The Rent Guidelines Board approved a range of increases for the city’s 1 million stabilized tenants that could see leases spike up to 7 percent, against the backdrop of a raucous meeting where protesters and elected officials stormed the stage and relentlessly boomed the proceedings.
By a 5 to 4 vote, the board approved a preliminary range of increases of 2 percent to 5 percent for one-year leases and 4 percent to 7 percent for two-year leases. The board will vote on the final percentage increase on June 21, but increases historically fall within the preliminary range.
The affirmative votes included all the “public” members of the board plus the chair. The members repping landlords and tenants all voted in the negative; landlord reps had sought increases as high as 14 percent, while the tenant members were hoping for a rent rollback of -1 percent.
Last year, the board approved its highest increase for rent-stabilized tenants since the Bloomberg administration. If the final increase errors towards the higher end, this year’s hike would be even higher. But Major Eric Adams said Tuesday that the upper range was too high, even as he expressed sympathy for property owners.
“I want to be clear that a 7 percent rent increase is clearly beyond what renters can afford and what I feel is appropriate this year,” Adams said. “I recognize that property owners face growing challenges maintaining their buildings and accessing financing to make repairs; at the same time, we simply cannot put tenants in a position where they can’t afford to make rent.”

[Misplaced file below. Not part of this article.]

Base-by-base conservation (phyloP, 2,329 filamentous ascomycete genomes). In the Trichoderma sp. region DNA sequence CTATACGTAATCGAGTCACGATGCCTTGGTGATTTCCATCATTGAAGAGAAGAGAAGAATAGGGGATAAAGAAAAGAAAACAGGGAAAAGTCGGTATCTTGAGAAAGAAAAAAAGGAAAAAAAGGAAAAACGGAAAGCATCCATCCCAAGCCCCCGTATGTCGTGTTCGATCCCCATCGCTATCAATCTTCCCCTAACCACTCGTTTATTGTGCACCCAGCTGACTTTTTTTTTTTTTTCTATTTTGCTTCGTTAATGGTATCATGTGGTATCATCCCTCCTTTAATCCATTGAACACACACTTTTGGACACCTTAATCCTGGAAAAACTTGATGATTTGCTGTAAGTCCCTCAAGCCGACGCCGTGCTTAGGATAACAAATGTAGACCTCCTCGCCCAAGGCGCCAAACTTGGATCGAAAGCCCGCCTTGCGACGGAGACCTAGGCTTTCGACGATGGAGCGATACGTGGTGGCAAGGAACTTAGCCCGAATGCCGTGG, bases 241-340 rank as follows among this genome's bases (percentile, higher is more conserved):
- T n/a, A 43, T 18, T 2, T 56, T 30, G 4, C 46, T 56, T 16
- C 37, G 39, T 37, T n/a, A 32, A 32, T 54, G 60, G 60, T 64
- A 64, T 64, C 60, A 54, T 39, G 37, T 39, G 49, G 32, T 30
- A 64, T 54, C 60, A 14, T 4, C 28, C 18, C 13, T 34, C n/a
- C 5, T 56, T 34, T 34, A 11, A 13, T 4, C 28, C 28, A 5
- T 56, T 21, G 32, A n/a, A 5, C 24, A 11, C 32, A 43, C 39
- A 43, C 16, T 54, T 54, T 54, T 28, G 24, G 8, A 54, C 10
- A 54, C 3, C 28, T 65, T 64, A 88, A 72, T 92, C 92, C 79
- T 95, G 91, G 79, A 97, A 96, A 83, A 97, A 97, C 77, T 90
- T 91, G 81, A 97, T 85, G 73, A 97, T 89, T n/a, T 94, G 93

The mayor appoints all of the RGB’s members, and only two of the nine current members are holdovers from Adams’ predecessor, Bill de Blasio. De Blasio successfully pushed the board to freeze rents or keep increasing relatively low throughout his tenure, but Adams has not followed the same track, arguing the board has to account for the needs of small landlords in addition to tenants.
The vote was lambasted by tenant advocates and progressive elected officials, who met the vote at the Cooper Union with boos and chants of “rent rollback” and “shame on you.” Finally, a group of them stormed the stage, remaining there through the votes and drowning out the board members throughout the evening. From the stage, elected officials read stories about constituents struggling to eat or afford basic necessities due to their high rents.
Council Member Sandy Nurse spoke on behalf of “Lauren from East Flatbush,” who spends more than 50 percent of her income on rent and often has to choose between paying her rent and having enough food to eat.
“If their rent were to go up even one more dollar, if it went up even one more dollar, it would affect them by possibly making them homeless, as they’re already backdated in their rent owed,” said Nurse.
The vote takes place amidst the backdrop of a housing crisis spiraling out of control in the Big Apple. In Manhattan, the average rent for an apartment stood at over $5,000 in March, the highest level ever recorded and a 10 percent increase over last year, according to market research by real estate appraisal firm Miller Samuel for brokerage Douglas Elliman. Rents average $3,844 in Brooklyn and $3,471 in northwest Queens, according to the March report. Both boroughs saw even larger increases than Manhattan.
More than a third of the city’s renters are paying at least half of their income on rent, according to the RGB’s 2023 Income and Affordability Study released last month. Nearly 40 percent of rent-stabilized tenants pay over half their income to their landlords. In April, the United Way’s “True Cost of Living” study found more than half of New Yorkers are struggling to afford their basic needs.